Chemistry » Metals, Metalloids, and Nonmetals » Occurrence, Preparation, and Compounds of Hydrogen

Summarizing Occurrence, Preparation, and Compounds of Hydrogen

Key Concepts and Summary

Hydrogen is the most abundant element in the universe and its chemistry is truly unique. Although it has some chemical reactivity that is similar to that of the alkali metals, hydrogen has many of the same chemical properties of a nonmetal with a relatively low electronegativity.

It forms ionic hydrides with active metals, covalent compounds in which it has an oxidation state of 1− with less electronegative elements, and covalent compounds in which it has an oxidation state of 1+ with more electronegative nonmetals. It reacts explosively with oxygen, fluorine, and chlorine, less readily with bromine, and much less readily with iodine, sulfur, and nitrogen.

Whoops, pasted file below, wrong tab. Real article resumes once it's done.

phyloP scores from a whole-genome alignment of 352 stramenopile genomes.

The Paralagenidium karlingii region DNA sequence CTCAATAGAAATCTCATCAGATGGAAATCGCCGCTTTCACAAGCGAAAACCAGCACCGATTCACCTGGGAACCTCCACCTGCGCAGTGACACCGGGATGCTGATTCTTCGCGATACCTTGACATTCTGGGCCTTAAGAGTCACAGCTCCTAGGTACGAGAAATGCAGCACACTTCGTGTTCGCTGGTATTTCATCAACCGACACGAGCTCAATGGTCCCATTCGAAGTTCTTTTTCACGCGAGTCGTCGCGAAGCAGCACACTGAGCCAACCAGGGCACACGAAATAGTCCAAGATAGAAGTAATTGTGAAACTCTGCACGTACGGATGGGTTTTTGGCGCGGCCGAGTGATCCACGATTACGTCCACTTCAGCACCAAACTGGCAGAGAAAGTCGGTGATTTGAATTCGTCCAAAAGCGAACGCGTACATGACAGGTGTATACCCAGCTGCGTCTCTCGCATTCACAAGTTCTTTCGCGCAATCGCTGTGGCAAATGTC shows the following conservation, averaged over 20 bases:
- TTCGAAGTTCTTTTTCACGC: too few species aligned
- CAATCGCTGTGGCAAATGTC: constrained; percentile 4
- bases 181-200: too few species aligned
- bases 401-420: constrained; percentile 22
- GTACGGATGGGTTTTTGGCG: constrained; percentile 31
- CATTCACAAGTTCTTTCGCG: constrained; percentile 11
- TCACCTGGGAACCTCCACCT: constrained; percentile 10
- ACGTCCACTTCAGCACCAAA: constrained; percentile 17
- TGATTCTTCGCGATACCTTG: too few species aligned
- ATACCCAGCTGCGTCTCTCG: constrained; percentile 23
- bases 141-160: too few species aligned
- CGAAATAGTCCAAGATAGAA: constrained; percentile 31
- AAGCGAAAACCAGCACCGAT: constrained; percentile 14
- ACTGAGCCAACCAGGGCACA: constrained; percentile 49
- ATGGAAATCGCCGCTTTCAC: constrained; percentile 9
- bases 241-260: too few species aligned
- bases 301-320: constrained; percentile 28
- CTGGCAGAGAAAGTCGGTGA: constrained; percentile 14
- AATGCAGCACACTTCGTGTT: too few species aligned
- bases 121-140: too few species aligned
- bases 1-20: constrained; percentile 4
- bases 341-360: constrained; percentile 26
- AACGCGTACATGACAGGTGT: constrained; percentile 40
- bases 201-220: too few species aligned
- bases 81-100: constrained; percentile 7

Hydrogen reduces the oxides of metals with lower reduction potentials than chromium to form the metal and water. The hydrogen halides are all acidic when dissolved in water.

Glossary

Haber process

main industrial process used to produce ammonia from nitrogen and hydrogen; involves the use of an iron catalyst and elevated temperatures and pressures

hydrogen halide

binary compound formed between hydrogen and the halogens: HF, HCl, HBr, and HI

hydrogenation

addition of hydrogen (H2) to reduce a compound

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